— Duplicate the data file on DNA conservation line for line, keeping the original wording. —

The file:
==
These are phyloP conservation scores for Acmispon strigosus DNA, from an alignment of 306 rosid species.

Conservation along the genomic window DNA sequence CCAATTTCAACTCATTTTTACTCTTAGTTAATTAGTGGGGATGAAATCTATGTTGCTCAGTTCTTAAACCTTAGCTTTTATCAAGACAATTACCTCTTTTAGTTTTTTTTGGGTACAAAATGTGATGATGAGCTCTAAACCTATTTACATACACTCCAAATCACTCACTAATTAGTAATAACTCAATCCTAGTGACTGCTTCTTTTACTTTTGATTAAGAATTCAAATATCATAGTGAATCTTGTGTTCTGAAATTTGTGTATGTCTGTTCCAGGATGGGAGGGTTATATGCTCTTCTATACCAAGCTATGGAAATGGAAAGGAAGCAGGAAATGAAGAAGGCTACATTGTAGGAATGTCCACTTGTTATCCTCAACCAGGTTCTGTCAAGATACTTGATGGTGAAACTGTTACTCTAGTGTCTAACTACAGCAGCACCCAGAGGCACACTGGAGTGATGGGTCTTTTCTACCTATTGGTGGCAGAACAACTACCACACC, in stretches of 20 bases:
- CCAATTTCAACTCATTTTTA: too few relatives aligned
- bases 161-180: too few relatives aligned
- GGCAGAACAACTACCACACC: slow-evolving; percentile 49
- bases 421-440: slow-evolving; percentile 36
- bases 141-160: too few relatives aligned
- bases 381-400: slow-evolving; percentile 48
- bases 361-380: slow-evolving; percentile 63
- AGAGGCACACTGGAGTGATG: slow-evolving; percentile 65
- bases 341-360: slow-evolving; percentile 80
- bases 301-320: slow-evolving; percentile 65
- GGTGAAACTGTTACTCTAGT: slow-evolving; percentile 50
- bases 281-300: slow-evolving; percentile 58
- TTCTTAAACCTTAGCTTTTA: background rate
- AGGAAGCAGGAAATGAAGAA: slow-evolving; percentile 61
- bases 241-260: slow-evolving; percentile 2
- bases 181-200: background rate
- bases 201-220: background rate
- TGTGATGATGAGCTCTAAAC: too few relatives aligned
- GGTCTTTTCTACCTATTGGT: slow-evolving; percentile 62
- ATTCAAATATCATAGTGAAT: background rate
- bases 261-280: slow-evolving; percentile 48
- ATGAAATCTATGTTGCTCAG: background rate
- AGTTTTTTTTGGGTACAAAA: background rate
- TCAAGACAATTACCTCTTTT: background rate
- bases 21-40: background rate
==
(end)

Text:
These are phyloP conservation scores for Acmispon strigosus DNA, from an alignment of 306 rosid species.

Conservation along the genomic window DNA sequence CCAATTTCAACTCATTTTTACTCTTAGTTAATTAGTGGGGATGAAATCTATGTTGCTCAGTTCTTAAACCTTAGCTTTTATCAAGACAATTACCTCTTTTAGTTTTTTTTGGGTACAAAATGTGATGATGAGCTCTAAACCTATTTACATACACTCCAAATCACTCACTAATTAGTAATAACTCAATCCTAGTGACTGCTTCTTTTACTTTTGATTAAGAATTCAAATATCATAGTGAATCTTGTGTTCTGAAATTTGTGTATGTCTGTTCCAGGATGGGAGGGTTATATGCTCTTCTATACCAAGCTATGGAAATGGAAAGGAAGCAGGAAATGAAGAAGGCTACATTGTAGGAATGTCCACTTGTTATCCTCAACCAGGTTCTGTCAAGATACTTGATGGTGAAACTGTTACTCTAGTGTCTAACTACAGCAGCACCCAGAGGCACACTGGAGTGATGGGTCTTTTCTACCTATTGGTGGCAGAACAACTACCACACC, in stretches of 20 bases:
- CCAATTTCAACTCATTTTTA: too few relatives aligned
- bases 161-180: too few relatives aligned
- GGCAGAACAACTACCACACC: slow-evolving; percentile 49
- bases 421-440: slow-evolving; percentile 36
- bases 141-160: too few relatives aligned
- bases 381-400: slow-evolving; percentile 48
- bases 361-380: slow-evolving; percentile 63
- AGAGGCACACTGGAGTGATG: slow-evolving; percentile 65
- bases 341-360: slow-evolving; percentile 80
- bases 301-320: slow-evolving; percentile 65
- GGTGAAACTGTTACTCTAGT: slow-evolving; percentile 50
- bases 281-300: slow-evolving; percentile 58
- TTCTTAAACCTTAGCTTTTA: background rate
- AGGAAGCAGGAAATGAAGAA: slow-evolving; percentile 61
- bases 241-260: slow-evolving; percentile 2
- bases 181-200: background rate
- bases 201-220: background rate
- TGTGATGATGAGCTCTAAAC: too few relatives aligned
- GGTCTTTTCTACCTATTGGT: slow-evolving; percentile 62
- ATTCAAATATCATAGTGAAT: background rate
- bases 261-280: slow-evolving; percentile 48
- ATGAAATCTATGTTGCTCAG: background rate
- AGTTTTTTTTGGGTACAAAA: background rate
- TCAAGACAATTACCTCTTTT: background rate
- bases 21-40: background rate